Mark Meadows’ gaze was scrupulously trained on Adam B. Schiff.

On Oct. 3, after deposing a former Trump official for hours, Schiff, the House Intelligence chairman, emerged from a secure room in the Capitol’s basement and addressed a waiting television camera.

Will Trump go negative? Just kidding …
2016 playbook is president’s only path to victory

President Donald Trump speaks to members of the media on the South Lawn of the White House in Washington, Thursday, Oct. 10, 2019, before boarding Marine One, bound for a Minneapolis political rally. (Caroline Brehman/CQ Roll Call)

OPINION — There is no need to speculate about President Donald Trump’s strategy for reelection. He plans to — and needs to — destroy his general election opponent.

That’s the only way an incumbent president with a job approval rating in the low 40s and sitting at 40 percent in hypothetical ballot tests can possibly win.

Road Ahead: Turkey sanctions unite chambers; impeachment ramps up with Congress’ return
After a two-week recess, lawmakers return to a full plate

Speaker Nancy Pelosi is trying to balance work on the impeachment inquiry with other priorities. Above, Pelosi with fellow California Democrat Adam B. Schiff, the House Intelligence chairman, on Oct. 2. (Caroline Brehman/CQ Roll Call)

Congress is returning from its two-week recess and although both chambers were expected to take up bipartisan proposals against President Donald Trump’s decision to withdraw U.S. troops from northern Syria, a Monday night executive order may change the calculation.

Opposition to the president’s move had united lawmakers despite the ongoing impeachment inquiry that has ratcheted up partisan divisions. Key congressional Republicans have slammed Trump’s decision to remove U.S. forces from northern Syria, where the troops have been a shield for U.S.-allied Kurds in the fight against the Islamic State terrorist group. But the announcement Monday night of an executive order slapping new sanctions on Turkey over its military operations against Kurdish forces in Syria has the support of South Carolina GOP Sen. Lindsey Graham.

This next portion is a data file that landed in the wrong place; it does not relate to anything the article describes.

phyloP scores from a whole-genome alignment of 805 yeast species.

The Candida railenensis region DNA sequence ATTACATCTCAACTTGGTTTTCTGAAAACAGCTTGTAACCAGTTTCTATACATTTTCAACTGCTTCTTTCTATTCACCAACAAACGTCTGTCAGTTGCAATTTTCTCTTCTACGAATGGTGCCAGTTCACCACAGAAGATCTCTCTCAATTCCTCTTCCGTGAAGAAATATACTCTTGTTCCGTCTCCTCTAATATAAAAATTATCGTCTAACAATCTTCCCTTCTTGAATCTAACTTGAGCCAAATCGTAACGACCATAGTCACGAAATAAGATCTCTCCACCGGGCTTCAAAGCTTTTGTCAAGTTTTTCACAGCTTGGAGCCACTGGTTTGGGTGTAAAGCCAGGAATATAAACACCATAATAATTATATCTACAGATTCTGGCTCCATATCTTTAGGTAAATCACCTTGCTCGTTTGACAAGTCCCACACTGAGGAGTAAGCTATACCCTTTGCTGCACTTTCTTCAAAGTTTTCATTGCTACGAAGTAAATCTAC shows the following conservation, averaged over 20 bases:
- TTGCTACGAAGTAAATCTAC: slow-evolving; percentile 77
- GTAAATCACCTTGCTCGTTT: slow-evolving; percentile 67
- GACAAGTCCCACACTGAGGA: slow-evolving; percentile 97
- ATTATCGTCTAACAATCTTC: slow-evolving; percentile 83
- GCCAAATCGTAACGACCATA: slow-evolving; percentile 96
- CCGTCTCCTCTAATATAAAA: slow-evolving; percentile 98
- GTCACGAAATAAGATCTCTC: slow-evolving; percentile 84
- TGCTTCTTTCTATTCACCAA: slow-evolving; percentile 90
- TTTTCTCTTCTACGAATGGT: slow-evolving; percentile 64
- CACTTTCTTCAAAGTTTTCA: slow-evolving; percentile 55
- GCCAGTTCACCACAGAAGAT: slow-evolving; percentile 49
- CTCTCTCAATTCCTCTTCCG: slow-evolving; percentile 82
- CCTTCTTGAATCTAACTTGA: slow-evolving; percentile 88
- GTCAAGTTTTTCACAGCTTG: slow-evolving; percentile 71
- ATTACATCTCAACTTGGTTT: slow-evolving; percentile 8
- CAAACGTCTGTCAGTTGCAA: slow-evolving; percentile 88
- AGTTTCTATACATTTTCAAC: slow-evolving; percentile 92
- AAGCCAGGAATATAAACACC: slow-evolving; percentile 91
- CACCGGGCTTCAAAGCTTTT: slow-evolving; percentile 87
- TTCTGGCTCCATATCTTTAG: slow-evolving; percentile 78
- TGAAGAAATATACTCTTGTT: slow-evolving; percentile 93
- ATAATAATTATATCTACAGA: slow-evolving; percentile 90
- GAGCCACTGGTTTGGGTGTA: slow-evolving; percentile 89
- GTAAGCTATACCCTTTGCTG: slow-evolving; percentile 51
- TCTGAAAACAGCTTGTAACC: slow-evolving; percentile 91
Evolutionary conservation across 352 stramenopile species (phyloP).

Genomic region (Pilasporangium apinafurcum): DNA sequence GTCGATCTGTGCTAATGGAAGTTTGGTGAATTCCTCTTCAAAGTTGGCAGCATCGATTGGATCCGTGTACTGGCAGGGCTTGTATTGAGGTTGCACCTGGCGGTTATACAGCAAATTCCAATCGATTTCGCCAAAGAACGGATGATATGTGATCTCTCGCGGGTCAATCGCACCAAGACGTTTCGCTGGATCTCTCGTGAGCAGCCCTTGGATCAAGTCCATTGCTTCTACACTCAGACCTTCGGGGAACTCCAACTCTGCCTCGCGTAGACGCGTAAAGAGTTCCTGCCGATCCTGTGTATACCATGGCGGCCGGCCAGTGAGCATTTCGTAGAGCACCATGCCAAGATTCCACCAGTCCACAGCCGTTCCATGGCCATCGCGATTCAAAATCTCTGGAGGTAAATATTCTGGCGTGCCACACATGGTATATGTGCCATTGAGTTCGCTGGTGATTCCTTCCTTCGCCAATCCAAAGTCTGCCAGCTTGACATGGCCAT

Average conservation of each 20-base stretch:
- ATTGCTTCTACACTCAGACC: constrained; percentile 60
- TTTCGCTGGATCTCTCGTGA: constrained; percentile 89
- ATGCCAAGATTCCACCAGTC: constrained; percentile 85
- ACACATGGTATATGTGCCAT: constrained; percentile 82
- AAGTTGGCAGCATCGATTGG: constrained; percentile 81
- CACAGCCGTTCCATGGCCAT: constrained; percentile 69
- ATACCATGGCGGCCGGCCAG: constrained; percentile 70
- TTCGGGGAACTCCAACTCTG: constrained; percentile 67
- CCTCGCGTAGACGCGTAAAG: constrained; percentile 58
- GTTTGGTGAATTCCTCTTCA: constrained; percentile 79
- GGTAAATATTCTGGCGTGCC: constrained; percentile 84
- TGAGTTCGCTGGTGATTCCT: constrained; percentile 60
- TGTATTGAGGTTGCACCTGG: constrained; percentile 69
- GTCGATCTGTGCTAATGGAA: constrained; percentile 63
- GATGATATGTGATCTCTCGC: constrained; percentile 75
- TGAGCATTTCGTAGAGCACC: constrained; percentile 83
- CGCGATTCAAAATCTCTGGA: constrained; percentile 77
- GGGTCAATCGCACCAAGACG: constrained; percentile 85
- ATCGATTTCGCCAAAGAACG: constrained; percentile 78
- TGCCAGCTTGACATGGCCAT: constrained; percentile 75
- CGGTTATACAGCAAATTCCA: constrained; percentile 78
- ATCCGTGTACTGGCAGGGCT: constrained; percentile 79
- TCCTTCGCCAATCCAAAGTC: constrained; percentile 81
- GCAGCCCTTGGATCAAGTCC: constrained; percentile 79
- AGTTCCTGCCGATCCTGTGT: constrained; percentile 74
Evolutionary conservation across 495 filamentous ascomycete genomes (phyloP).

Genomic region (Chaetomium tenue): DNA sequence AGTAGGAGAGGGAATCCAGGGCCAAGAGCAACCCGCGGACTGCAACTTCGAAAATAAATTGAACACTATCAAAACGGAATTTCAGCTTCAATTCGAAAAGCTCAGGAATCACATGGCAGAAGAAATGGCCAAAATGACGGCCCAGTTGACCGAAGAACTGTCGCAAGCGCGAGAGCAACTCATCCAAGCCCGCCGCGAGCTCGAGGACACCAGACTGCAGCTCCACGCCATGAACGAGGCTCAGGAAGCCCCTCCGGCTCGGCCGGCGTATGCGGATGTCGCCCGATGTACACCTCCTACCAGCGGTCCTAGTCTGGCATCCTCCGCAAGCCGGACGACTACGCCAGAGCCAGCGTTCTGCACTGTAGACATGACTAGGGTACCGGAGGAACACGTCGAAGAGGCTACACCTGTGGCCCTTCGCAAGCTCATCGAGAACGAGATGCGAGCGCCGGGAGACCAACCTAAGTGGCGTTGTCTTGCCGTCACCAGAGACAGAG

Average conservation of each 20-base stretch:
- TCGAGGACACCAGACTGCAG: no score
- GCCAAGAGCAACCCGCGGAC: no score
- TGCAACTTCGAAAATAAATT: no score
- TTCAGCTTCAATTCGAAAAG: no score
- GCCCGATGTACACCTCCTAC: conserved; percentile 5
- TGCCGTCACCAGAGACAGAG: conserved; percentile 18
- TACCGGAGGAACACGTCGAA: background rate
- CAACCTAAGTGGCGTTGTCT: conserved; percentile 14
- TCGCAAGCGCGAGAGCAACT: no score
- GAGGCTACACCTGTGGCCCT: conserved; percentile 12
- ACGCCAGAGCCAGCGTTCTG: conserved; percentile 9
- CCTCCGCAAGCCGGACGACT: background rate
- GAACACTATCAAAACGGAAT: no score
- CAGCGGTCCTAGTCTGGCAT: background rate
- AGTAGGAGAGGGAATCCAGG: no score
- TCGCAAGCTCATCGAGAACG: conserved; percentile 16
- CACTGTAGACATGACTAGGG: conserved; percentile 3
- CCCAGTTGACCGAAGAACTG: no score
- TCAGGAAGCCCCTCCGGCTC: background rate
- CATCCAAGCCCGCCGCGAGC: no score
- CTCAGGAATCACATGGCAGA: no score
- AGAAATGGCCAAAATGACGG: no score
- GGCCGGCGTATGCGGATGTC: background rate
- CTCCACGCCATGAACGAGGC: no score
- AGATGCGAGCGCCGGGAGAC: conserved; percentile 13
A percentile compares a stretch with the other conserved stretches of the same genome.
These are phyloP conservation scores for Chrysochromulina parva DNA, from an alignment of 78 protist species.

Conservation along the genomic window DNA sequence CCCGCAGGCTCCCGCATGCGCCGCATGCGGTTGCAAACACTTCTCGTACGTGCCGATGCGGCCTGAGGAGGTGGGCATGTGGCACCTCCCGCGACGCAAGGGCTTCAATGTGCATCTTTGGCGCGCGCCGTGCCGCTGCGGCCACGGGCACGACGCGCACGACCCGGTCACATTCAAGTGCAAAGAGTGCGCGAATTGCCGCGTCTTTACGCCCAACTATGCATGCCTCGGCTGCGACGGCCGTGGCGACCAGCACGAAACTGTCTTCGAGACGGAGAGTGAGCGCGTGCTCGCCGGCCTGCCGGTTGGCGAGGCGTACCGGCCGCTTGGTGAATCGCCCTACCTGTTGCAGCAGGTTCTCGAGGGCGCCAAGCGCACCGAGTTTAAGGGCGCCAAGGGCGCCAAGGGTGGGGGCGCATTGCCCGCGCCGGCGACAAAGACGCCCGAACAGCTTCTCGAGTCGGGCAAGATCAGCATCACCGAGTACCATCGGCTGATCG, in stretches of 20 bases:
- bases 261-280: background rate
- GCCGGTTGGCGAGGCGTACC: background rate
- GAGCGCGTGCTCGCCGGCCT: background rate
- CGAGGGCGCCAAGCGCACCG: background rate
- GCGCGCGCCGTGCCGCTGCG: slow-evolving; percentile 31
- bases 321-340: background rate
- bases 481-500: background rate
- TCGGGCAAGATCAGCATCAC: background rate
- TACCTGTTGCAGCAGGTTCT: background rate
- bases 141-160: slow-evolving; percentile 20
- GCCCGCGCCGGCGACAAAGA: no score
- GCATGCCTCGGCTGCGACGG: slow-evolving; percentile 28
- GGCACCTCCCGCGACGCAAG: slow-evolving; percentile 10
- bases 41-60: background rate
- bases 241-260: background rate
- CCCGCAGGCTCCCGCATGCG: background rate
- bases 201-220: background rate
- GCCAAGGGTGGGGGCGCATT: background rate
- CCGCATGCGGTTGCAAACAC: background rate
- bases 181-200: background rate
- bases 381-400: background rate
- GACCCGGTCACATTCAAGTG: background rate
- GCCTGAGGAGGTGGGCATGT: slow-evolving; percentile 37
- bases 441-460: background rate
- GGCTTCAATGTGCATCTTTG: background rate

Power struggle begins atop the House Appropriations Committee
CQ Budget, Ep. 129

Rep. Nita Lowey, D-N.Y., speaks with reporters as she leaves a House Democratic caucus meeting in the Capitol. (Bill Clark/CQ Roll Call)

Ratings change: GOP Senate chances improve in Georgia, decline in NC, Iowa
Despite signs of Georgia getting bluer, Democrats have not recruited strong Senate candidates

Democrats are struggling to find a top-tier candidate to take on Republican Georgia Sen. David Perdue. (Bill Clark/CQ Roll Call file photo)

Nearly a year before the 2020 elections, the Senate battlefield continues to take shape. Even though the executive and legislative branches are different but coequal branches of government, their fates are electorally tied together this cycle.

Democrats’ chances of controlling the Senate next Congress dramatically increase with a White House victory because the vice president would act as a tiebreaker, lowering the number of GOP seats the party has to take over. And the party that controls the Senate will determine the success and effectiveness of a new Democratic president or President Donald Trump in his second term.